Precaution is What’s Needed
As you report (BusinessDay, July 26-27), who should control fisheries isn’t simple. Economically, rational fisheries management doesn’t always equal sustainable use and would seldom equal sustainable management of the ecosystem those fish live in. For many fish that are slow-breeding, long-lived and in deep water, mining of the resource makes economic sense. Profits can then go into other businesses or mining of new fish stocks.
And even where sustainable use makes sense economically, the result will be “maximum sustainable yield” of that fish stock — usually a tiny proportion of the original biomass. Managing one stock sustainably won’t maintain a natural ecosystem, with the normal mix of species, intact ecosystem structure, and species at risk from by-catch still present.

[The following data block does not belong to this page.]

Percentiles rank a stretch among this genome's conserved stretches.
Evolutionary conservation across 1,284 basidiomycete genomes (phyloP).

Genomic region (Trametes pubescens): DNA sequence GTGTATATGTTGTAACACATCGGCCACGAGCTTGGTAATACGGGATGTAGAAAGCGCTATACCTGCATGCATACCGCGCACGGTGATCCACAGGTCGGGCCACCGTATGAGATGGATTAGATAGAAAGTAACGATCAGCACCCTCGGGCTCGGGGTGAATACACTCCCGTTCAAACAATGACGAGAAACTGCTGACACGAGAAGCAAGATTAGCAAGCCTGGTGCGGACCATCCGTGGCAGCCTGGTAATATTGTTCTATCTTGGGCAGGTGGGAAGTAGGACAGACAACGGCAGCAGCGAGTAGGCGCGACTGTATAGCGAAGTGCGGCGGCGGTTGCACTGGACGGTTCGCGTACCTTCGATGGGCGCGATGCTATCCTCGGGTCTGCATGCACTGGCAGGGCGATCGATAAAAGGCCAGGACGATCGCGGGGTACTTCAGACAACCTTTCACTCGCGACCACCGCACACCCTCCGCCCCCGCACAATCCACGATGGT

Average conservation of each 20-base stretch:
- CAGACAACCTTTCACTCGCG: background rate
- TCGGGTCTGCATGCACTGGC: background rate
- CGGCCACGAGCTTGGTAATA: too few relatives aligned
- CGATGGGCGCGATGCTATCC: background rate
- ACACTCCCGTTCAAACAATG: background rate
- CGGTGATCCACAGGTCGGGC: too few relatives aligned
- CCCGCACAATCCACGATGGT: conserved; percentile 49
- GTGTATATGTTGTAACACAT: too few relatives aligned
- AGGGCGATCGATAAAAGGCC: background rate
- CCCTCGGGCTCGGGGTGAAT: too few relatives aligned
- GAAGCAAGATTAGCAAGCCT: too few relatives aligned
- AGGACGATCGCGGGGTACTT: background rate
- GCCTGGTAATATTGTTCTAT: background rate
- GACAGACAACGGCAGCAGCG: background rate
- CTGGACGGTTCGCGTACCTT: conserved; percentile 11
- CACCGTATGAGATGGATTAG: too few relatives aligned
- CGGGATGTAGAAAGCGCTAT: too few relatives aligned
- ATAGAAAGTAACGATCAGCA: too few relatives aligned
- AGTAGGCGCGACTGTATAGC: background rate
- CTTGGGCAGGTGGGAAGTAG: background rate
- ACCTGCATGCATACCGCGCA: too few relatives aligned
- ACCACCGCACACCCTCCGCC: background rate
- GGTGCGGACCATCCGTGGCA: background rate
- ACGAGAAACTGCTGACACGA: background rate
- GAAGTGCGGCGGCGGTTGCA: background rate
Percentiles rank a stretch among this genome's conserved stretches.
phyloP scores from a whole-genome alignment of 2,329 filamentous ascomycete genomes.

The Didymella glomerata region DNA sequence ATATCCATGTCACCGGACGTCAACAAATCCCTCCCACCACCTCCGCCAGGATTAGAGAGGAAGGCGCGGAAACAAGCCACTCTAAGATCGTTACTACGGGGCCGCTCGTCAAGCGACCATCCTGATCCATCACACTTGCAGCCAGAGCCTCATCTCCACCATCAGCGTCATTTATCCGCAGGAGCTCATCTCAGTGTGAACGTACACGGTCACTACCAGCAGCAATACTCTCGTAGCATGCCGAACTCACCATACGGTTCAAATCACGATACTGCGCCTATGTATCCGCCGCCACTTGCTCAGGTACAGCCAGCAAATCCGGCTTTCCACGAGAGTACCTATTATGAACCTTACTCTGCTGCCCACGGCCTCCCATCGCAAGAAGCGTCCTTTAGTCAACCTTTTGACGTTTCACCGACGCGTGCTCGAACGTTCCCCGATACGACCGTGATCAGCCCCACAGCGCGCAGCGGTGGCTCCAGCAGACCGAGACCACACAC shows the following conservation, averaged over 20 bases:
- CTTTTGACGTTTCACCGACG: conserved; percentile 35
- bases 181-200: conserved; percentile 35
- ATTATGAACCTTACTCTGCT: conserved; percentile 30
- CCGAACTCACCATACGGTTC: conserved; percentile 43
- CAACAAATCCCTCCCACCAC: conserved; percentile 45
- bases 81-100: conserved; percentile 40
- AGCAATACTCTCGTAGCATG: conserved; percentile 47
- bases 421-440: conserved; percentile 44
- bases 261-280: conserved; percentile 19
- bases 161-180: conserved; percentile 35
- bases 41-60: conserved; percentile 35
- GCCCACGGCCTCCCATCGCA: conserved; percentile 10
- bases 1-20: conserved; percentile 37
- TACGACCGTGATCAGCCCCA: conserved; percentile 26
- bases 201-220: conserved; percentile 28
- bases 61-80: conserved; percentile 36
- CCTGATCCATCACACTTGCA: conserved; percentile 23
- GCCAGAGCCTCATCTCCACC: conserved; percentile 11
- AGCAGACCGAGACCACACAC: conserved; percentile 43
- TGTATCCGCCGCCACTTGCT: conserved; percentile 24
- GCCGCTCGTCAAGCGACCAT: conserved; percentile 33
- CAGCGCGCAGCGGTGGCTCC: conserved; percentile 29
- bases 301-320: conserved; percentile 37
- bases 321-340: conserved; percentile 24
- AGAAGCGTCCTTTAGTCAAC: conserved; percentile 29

So-called sustainable fishing destroys corals and sponges, and can mean replacement of kelp forests with urchin barrens, for example.
Marine ecosystems aren’t just there to let fishermen make money or feed our economy. They’re public assets. The only place where many public values are provided for is within marine reserves.
To protect all public values, we need a precautionary approach to fisheries decisions, and many more no-take marine reserves.
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